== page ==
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2.7%  Q1 GDP    4.57%  avg. 30-year mortgage     9.5%  Unemployment

Long-term unemployment at all-time high, looks like it's here to stay

Today, I wrap up Unemployment Week here at the Ticker by looking at long-term unemployment, which is at an all-time high.

Last Friday, the government told us that the official unemployment rate in the U.S. is 10.2 percent, the highest since the crippling early '80s recession.

But that only tells us part of the story, so I've been unpacking the data all week.

On Monday, I told you that the U.S. unemployment rate is now higher than Europe's (even France's!). On Tuesday, I examined the alarmingly high teenage unemployment rate (27.6 percent). Wednesday was Veterans Day, so I took at look at unemployed vets, focusing on the high joblessness among veterans of the recent wars in Iraq and Afghanistan. Yesterday, I examined unemployment among Hispanics.

Today, it's long-term unemployment, which the government defines as being unemployed for at least 27 weeks.

The percentage of Americans who have been unemployed for more than six months is at its highest level since the government began keeping this statistic in 1948, according to data from the Labor Department's Bureau of Labor Statistics.

According to the BLS data, 35.6 percent of all unemployed Americans have been out of work for at least 27 weeks. That number was hit in September and held in October.

That's a pretty staggering number and it speaks to the length and depth of the Great Recession, which began in December 2007 and officially ended in September, when GDP turned positive. Though it probably doesn't feel that way for the unemployed.

The 35.6 percent figure is much higher than highs set during the most recent big recession, the one that lasted from January 1980 to November 1982. As I've written before, unemployment is a lagging indicator, and unemployment rates continue to rise after recessions end. The previous high for long-term unemployment prior to this recession came in June 1983, clocking in at 26 percent.

If you look at the BLS data, long-term unemployment is a fairly recent phenomenon.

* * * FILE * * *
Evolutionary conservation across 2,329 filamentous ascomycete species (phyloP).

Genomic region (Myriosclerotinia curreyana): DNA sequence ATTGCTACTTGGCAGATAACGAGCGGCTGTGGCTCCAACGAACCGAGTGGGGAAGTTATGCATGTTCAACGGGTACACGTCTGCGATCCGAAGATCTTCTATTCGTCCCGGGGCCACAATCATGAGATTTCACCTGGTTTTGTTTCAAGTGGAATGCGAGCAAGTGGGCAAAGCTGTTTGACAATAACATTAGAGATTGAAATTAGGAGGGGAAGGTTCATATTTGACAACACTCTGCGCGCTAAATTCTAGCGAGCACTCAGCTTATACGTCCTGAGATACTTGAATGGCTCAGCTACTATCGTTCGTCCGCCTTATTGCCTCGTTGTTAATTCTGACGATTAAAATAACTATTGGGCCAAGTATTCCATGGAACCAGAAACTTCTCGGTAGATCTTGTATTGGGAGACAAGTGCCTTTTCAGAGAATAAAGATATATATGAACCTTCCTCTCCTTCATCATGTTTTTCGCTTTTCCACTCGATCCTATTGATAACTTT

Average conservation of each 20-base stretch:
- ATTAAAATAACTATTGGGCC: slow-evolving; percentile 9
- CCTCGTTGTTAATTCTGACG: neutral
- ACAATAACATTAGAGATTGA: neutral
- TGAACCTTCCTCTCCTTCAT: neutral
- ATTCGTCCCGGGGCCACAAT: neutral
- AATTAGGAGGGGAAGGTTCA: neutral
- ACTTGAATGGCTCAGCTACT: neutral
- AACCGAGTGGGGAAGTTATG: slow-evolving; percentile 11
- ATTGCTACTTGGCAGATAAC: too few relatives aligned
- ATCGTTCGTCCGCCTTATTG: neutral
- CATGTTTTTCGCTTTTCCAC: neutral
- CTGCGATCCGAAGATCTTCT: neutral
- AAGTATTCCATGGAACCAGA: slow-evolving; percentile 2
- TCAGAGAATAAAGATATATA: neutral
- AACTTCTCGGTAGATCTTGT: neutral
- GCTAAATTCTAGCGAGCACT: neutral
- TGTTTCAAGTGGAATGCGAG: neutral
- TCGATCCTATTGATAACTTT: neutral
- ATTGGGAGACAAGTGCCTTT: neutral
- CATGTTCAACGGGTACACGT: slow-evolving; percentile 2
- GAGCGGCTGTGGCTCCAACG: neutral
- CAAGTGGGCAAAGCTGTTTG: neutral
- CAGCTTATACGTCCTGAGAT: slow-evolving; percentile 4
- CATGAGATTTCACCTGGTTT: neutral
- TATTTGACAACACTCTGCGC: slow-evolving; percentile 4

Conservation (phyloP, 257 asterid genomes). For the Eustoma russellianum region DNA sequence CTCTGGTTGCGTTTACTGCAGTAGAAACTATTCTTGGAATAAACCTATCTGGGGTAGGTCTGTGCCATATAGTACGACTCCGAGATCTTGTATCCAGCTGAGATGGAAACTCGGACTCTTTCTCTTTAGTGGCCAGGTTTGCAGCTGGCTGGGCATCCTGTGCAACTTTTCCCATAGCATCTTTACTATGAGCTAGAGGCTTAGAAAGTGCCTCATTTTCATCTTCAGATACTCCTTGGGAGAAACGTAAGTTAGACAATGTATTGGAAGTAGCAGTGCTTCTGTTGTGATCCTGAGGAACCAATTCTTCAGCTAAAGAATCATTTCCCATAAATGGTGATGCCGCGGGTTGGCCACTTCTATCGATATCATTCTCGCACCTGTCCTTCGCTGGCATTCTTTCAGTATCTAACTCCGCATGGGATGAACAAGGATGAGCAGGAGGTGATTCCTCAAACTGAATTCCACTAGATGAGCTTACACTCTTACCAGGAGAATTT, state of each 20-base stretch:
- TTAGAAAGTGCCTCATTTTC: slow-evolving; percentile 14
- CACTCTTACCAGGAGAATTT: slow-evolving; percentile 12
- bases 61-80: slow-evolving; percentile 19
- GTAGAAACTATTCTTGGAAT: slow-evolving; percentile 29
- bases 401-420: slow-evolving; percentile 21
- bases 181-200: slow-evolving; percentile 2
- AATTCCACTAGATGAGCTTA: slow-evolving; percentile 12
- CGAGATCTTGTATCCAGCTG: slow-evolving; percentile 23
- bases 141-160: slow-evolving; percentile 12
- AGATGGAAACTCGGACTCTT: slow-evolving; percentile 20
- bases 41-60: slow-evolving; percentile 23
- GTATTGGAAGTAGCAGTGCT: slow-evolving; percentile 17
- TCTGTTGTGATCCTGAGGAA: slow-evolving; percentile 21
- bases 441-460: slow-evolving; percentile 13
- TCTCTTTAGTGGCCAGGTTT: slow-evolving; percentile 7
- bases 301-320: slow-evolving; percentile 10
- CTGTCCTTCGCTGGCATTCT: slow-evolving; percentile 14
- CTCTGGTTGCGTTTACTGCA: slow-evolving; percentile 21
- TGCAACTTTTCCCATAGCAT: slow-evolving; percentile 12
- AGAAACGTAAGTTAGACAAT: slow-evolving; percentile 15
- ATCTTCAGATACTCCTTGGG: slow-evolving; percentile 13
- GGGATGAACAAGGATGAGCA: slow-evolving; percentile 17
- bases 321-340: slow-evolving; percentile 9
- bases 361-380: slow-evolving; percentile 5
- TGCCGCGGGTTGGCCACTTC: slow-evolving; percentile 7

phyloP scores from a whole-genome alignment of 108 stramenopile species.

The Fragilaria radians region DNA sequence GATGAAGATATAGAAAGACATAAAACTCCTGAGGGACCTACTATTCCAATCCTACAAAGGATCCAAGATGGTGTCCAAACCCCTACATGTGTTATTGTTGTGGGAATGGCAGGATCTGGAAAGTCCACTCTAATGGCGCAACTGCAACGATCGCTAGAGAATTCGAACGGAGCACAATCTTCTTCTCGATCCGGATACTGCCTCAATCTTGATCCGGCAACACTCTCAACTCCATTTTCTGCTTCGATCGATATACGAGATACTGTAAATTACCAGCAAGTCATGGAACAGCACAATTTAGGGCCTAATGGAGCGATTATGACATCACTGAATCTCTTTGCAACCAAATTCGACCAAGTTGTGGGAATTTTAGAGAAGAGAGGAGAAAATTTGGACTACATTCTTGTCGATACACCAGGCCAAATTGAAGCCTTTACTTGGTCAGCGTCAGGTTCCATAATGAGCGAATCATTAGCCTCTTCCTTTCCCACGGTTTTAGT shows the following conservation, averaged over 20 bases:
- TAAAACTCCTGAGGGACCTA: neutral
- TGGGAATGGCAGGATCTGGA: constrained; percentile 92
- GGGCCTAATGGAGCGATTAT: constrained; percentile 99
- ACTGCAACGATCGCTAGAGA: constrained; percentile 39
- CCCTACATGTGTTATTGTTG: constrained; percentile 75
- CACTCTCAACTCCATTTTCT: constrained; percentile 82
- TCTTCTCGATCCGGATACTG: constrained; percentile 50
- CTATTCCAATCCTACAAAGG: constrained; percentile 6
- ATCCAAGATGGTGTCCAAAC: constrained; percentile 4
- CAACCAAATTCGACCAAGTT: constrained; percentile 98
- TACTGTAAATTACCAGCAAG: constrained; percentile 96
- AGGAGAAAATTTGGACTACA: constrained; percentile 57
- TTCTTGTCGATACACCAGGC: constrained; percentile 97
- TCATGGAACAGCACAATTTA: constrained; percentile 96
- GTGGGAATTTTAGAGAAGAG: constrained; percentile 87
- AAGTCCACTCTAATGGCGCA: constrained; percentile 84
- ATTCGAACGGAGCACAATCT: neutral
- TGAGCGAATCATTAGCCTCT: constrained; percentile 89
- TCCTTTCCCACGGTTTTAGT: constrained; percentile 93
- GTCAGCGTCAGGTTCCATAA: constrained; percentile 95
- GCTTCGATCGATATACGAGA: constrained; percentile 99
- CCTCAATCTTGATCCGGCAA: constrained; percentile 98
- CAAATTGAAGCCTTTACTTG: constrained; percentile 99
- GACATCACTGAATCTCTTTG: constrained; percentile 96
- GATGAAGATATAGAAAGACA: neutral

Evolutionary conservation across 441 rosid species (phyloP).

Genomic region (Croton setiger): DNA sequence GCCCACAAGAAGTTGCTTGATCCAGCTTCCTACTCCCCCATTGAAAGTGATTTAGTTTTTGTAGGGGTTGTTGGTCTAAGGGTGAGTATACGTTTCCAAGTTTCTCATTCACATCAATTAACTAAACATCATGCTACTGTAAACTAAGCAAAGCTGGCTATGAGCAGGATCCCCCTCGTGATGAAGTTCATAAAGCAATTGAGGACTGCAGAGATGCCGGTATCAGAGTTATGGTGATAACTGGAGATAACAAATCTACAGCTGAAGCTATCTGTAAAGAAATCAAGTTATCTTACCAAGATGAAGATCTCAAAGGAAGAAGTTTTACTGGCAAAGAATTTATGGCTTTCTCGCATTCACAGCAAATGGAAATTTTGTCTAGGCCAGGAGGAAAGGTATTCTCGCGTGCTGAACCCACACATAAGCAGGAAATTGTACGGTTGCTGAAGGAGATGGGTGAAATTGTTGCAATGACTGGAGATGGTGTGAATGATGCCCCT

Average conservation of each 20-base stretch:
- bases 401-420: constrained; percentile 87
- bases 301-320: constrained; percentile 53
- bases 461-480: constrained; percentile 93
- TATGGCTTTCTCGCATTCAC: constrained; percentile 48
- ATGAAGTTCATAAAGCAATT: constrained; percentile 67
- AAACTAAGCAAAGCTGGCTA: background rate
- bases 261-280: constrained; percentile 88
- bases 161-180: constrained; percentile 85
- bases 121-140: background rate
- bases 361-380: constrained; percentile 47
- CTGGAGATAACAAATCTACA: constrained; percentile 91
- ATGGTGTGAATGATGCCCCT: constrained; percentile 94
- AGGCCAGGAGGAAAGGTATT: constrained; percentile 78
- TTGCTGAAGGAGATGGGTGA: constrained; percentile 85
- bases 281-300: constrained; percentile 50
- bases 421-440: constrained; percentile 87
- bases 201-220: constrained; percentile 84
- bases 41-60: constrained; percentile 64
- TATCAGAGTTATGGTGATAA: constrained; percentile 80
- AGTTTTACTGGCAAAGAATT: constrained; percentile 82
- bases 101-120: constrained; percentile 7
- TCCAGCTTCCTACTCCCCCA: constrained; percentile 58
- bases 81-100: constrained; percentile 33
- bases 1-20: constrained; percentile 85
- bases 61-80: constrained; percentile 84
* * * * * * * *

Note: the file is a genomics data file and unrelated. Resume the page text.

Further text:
Double-digit long-term unemployment didn't kick in on a consistent basis until 1958. Prior to that, it hung in the low-to-mid single digits, bottoming out at 2.9 percent in May 1953. These were the postwar boom years, driven by manufacturing and construction, as Americans helped build new suburbs all across the country.

Double-digit long-term unemployment really took hold in 1959, as the nation entered a recession, and then another one in 1960, creating a six-year funk. But then the Vietnam War years kicked in, young men were drafted into the military, and hiring in the military-industrial complex pushed long-term unemployment back down into the single digits until the mid-'70s oil crisis recessions.

By 1991, however, double-digit long-term unemployment took firm hold and it looks like it's simply part of the economy now, thanks to lengthier unemployment benefits and shifting labor patterns, as more low-end jobs go overseas.

Here's what's important to take away from this: Long-term unemployment appears to have decoupled from the overall unemployment figure.

At 10.2 percent, the national unemployment rate is near but not higher than the nation's all-time unemployment rate of 10.8 percent, set in November 1982.

But the long-term unemployment rate in November 1982 was 19.5 percent and topped out during that recession seven months later at 26 percent.

Another way to look at it: During the previous worst recession, in the early '80s, the long-term unemployment rate was a little more than double the national rate.

During this recession, it's more than triple the national rate. And it's closing in on four times the national rate.

Those long-term unemployed workers create a lasting and heavy burden on the system, which will not only impede recovery -- think of an overloaded airplane struggling to get off the runway -- but may also build in higher unemployment rates than we're used to, for good.

-- Frank Ahrens
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By Frank Ahrens  |  November 13, 2009; 11:39 AM ET
Categories:  The Ticker  | Tags: BLS, unemployment  
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Comments

I have worked steadily, without gaps of more than a few weeks, since I was 21. I am now 54 and have been out of work since the start of the year. I have had about one interview per month but have received rejection letters stating other candidates were a good fit, that the company wanted "new blood", and other hints that I was too old. Am I too old?

And now my spouse is about to risk a layoff. If both of us are without work for too long, I can only contemplate the worse. Suicide would be the only solution.

Posted by: Outofluck | November 13, 2009 1:18 PM | Report abuse

unemployment is high and getting higher...
and our president does nothing...
nor do I think he wants to do anything...
merry Christmas from the scroogeobama...

Posted by: DwightCollins | November 13, 2009 1:31 PM | Report abuse

"I have worked steadily, without gaps of more than a few weeks, since I was 21. I am now 54 and have been out of work since the start of the year. I have had about one interview per month but have received rejection letters stating other candidates were a good fit, that the company wanted "new blood", and other hints that I was too old. Am I too old?